ASIS&T 2006 START Conference Manager    

Authorship, Incentives for Creation, and Copyright in the Digital 21st Century

James J. Campbell

ASIS&T Annual Meeting - 2006 (ASIS&T 2006)
Austin, Texas, November 3-9, 2006


Abstract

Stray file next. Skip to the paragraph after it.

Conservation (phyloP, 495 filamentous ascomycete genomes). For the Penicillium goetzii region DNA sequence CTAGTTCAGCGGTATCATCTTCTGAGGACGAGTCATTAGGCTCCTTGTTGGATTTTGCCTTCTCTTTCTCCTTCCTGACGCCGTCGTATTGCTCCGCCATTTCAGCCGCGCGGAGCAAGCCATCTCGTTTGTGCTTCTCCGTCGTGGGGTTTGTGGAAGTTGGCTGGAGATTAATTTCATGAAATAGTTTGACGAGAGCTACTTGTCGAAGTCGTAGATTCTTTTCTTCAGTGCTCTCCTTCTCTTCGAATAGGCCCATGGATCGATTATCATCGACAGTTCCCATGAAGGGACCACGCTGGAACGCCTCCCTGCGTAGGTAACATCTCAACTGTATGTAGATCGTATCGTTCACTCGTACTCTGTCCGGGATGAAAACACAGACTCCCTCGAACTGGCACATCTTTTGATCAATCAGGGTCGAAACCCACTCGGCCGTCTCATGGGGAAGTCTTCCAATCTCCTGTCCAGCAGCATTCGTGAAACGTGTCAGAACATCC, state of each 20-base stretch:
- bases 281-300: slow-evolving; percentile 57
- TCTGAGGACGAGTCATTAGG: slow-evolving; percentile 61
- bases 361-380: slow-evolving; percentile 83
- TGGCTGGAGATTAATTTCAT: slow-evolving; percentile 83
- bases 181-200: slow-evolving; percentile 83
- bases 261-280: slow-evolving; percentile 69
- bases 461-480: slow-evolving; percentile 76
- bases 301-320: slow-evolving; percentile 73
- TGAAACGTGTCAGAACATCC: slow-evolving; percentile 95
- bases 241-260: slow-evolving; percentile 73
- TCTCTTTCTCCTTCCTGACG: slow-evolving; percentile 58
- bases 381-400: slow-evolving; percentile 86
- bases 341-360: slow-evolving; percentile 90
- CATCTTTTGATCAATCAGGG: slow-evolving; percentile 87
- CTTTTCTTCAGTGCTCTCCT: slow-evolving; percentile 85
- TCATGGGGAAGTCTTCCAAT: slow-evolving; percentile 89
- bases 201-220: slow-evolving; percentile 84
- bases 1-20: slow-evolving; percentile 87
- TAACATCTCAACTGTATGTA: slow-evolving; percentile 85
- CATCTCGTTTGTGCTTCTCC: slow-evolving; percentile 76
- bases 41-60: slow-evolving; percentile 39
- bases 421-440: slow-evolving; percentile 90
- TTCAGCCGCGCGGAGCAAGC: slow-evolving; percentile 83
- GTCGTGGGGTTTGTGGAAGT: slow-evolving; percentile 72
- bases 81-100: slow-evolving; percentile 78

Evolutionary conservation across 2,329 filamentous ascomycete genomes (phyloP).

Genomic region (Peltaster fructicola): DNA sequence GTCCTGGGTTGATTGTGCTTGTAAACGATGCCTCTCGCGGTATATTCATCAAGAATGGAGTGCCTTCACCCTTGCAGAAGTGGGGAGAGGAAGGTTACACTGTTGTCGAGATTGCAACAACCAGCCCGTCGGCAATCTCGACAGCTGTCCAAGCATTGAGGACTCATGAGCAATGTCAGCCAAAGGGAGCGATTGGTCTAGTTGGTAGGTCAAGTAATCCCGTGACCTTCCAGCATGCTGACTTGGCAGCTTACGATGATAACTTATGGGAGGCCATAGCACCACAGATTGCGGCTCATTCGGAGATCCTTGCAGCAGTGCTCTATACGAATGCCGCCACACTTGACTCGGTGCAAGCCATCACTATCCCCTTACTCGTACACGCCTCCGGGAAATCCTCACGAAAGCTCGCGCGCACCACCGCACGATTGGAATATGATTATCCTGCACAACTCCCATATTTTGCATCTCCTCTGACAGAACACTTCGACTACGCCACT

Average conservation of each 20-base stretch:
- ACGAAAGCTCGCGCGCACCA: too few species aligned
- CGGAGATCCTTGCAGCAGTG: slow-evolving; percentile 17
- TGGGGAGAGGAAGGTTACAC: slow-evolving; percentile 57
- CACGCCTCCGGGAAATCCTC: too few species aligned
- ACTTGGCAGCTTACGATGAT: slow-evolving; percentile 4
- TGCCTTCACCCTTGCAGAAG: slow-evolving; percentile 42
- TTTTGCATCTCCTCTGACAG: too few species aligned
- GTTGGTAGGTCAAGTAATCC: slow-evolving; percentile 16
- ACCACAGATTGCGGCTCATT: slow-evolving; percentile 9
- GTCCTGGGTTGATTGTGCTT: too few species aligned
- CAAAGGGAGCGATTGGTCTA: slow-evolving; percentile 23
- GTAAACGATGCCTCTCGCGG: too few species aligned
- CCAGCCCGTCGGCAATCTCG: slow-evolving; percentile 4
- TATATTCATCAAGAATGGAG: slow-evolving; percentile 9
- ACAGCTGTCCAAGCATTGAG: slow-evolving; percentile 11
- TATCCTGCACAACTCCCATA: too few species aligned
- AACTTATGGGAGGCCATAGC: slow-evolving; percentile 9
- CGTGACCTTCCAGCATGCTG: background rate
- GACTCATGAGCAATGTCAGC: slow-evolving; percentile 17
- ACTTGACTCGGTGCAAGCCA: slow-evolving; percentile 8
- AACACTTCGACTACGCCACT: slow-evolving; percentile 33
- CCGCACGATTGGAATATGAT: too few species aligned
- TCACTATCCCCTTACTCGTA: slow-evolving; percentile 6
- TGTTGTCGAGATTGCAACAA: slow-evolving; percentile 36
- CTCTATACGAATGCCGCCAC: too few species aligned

Copyright as it exists in the United States is under enormous stress in the digital age. The cause of this stress is often described in technological terms: digital technology makes possible perfect copies at essentially no cost. Yet there are deeper systemic policy and legal factors that are stressing the U.S. copyright system in the 21st Century. These factors existed before the digital age, although the advent of digital technology has brought them into sharper focus. Specifically, there is an ever-increasing—and increasingly obvious—disconnect between the constitutionally based justification for copyright, and copyright’s lived out implementation. Simply put, we now have a system in which the policy rationale for copyright law has diverged in a significant way from its practice and application. That is particularly true regarding two key justifications for the expansions of copyright protection that have occurred since 1790: the concept of the author, and the necessity of providing a high level of control and financial incentives to authors to encourage the production of socially valuable works, a justification increasingly cited in a world in which perfect digital copies are possible at costs approaching zero. This paper examines both of these justifications for expanded copyright protection and finds them unproven and, in fact, significantly lacking force under both philosophical and empirical analysis. We suggest that the U.S. abandon those justifications for copyright in today’s digital world. In their place, we offer eight principles upon which a more integrated and relevant copyright system could be based, one in which policy, law, and practice could be brought into coherence so that the today’s stresses on copyright would be minimized, and the Constitutional charge to promote “the Progress of Science and useful Arts” would be maximized for society as a whole.


  
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